After an hour or so, it settled into a steady, thick storm. The track was soon covered and we could not hear our horses' feet; in fact, after a while we could not see the horses' ears, much less the road.
Mother grew more worried, but father spoke cheerfully and said the horses would follow the track, and he let them take their own way. The horses hurried on, and we should have been at grandmother's. The short day was nearly over, it began to grow dark, and now even I was no longer held up by my pride. I began to be dreadfully frightened, especially as the road was so uneven, and we constantly ran against things and over things that nearly upset us, so that we knew we were out of the road and of course lost.
Perhaps you don't know what that word means to people traveling on the wide western prairie, where the road is on a level with the rest of the country, and one can go for miles and not see a house or even a fence. The very thought struck terror to all of us. Lost on the terrible prairies, with snow so thick we could not see! I began to cry, but mother consoled me by reminding me that at most we should not starve, for we could eat the contents of the Christmas basket, and the storm could not last forever. But I felt the pangs of remorse, and remembered that it was I alone who had brought the family into this disagreeable if not dangerous position.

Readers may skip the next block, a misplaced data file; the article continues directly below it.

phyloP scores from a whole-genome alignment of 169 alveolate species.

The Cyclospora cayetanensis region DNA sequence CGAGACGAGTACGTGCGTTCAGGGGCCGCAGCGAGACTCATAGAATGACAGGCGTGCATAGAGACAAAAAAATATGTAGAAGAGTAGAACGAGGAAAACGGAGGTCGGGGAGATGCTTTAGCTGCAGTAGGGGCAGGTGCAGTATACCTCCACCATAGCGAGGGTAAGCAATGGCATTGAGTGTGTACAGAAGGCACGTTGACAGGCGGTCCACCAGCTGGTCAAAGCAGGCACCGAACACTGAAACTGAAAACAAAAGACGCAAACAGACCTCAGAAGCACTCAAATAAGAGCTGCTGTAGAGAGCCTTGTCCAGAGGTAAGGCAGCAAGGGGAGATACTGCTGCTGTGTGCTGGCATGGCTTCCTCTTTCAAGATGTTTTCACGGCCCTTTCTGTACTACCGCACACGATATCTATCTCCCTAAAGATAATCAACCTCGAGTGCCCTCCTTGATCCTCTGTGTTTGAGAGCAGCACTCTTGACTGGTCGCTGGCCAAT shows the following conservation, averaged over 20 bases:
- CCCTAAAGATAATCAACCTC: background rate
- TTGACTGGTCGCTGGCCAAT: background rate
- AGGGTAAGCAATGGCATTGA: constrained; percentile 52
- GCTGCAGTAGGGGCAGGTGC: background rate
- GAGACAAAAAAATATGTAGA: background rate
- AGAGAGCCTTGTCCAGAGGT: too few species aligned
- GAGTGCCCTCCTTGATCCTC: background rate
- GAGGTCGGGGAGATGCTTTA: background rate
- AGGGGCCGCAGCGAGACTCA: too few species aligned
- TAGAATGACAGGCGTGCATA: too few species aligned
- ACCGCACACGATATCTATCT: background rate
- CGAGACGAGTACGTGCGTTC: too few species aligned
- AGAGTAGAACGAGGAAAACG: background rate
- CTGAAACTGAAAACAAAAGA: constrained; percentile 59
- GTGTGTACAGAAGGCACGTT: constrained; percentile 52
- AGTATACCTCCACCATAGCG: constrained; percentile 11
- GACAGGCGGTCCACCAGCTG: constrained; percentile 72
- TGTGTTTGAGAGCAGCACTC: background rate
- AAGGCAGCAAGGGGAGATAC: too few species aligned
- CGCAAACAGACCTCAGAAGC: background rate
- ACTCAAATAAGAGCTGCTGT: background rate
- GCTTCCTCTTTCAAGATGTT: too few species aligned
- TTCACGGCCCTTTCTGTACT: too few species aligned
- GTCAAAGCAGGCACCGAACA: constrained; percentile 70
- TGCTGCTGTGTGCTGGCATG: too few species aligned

By this time it was dark, and we were stealing cautiously along, the horses almost tired out dragging the heavy load through unbroken snow. We kept watch on all sides for a light—any light that would lead us to shelter. It was eight o'clock in the evening before we caught sight of a faint gleam on the right, and father at once turned the horses towards it. A few minutes' floundering and plunging of the poor beasts through drifts almost up to their necks brought us near that welcome light. There seemed to be a house of some sort,—very small,—and father jumped out and stumbled about till he found a door, on which he knocked.
In a moment it opened and a frightened-looking face appeared, holding a candle above the head. It was a poor-looking woman's face, but she seemed like an angel to us. Father told her our trouble, and asked her to let us come in and stay all night.